How to Spray Paint a Car Using Rustoleum Paintsby William Zane
While painting a car with the conventional method of using a spray gun and a spray booth results in a terrific paint job, it is also expensive, time consuming and takes considerable skill and experience to get good results. Rustoleum makes a very durable spray paint that comes in a can and that can be sprayed onto a car for a decent finish. If you take your time and are very methodical, you can get good results for a fraction of the cost of a professional paint job.
Remove as much of the car's exterior trim as possible. This will result in less taping off and a better overall look for the finished paint job. Remove items like bumpers, grills and headlights.
Examine the body closely for dings and dents. Just about any used car is going to have a few dings, regardless of how straight the body is. Use a white pencil or something similar and circle all of the dings and dents.
For larger dents, use a hand dolly to work the metal from behind to restore the shape of the metal. If there is serious bodywork needed, you might want to have a professional shop fix it before painting, since bodywork requires special tools and knowledge.
Use a guide coat and a sanding block to find low and high spots in the bodywork. Spray on a light coat of primer and then sand with a sanding block, which will then show imperfections in the metal. Fill small dents with Bondo, sanding the Bondo once it has dried with 220-grit and then 400-grit sandpaper.
Fill any small pinholes or dings with spot putty, sanding with 220-grit and then 400-grit sandpaper.
Using masking tape and newspaper, tape off the windows and any trim that has not been removed and that you do not want to be painted.
Clean the entire car very well with mineral spirits. This is a very important step and it is necessary to remove any excess oils from the surface of the car before painting begins.
Apply a light dusting of primer to the car, working on one panel at a time. Let the primer dry and then spray on three or four coats of Rustoleum primer. Spray back and forth in smooth motions six to ten inches from the surface and do not apply the paint so heavily that it runs or sags. Getting the right coverage will take some experimenting. Wet-sand the primer with 220-grit and then 400-grit sandpaper between coats.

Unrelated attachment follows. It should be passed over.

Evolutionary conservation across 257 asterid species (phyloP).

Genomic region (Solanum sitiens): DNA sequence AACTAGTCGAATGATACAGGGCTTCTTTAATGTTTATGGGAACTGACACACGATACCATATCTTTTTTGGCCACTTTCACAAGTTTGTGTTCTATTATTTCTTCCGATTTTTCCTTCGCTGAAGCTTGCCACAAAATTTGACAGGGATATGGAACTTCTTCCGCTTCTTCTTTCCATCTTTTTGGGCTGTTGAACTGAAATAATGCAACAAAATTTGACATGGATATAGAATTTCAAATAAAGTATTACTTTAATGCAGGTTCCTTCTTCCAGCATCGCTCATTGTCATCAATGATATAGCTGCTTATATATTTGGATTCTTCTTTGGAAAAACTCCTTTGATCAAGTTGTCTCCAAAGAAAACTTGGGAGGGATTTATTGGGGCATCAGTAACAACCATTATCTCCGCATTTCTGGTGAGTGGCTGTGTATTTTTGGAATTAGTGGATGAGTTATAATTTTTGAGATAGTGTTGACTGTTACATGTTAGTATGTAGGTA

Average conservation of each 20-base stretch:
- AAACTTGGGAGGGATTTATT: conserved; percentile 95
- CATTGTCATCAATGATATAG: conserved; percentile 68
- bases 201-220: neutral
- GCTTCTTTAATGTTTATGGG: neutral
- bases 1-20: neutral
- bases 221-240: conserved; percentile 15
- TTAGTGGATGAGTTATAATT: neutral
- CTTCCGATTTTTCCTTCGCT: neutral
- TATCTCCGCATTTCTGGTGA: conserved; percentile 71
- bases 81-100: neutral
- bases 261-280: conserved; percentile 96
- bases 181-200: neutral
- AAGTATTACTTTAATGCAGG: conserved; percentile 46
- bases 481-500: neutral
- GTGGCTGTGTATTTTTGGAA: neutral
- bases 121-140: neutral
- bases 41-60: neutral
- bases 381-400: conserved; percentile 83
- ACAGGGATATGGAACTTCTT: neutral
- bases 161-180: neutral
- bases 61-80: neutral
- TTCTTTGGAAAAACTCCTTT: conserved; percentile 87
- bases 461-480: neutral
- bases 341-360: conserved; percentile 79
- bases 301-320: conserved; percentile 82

Spray on a light dusting of the color coat. Allow it to dry and then apply three to four coats. Rustoleum takes far longer to dry between coats than standard spray can paint, usually at least a few hours to overnight. Wet-sand each coat with 220-grit and then 400-grit sandpaper.
After the final coat is dry, wet-sand the final paint with 600-grit, 800-grit, 1200-grit and finally 1400-grit sandpaper. What you are sanding away is the orange peel, which is the textured finish of unsanded paint. The less orange peel, the better.
Let the paint dry overnight, then polish it using a high-speed buffer and rubbing compound.
Change the pad on the buffer and then use a machine glaze of polishing compound on the entire surface of the vehicle. Try not to buff sharp edges too hard with the buffer, as that will remove the paint. Focus instead on the flat areas of the body.
Give the paint a week or so to fully cure, and then wax it with a high-quality finish wax, using the high-speed buffer.
Reassemble any trim that was removed. For an even better look, paint any trim parts that are faded before they are put back on the car.
Things You'll Need
- Masking tape
- Mineral spirits
- Rustoleum spray primer
- Rustoleum spray paint
- 220-grit to 1400-grit sandpaper
- High-speed buffer
- Rubbing compound
- Machine glaze or polishing compound
- If you paint a car with Rustoleum paint and ever want to go back to conventional automotive paint, the entire car has to be stripped to bare metal because of the chemical reaction between the Rustoleum and normal paint.
William Zane has been a freelance writer and photographer for over six years and specializes primarily in automotive-related subject matter among many other topics. He has attended the Academy of Art College in San Francisco, where he studied automotive design, and the University of New Mexico, where he studied journalism.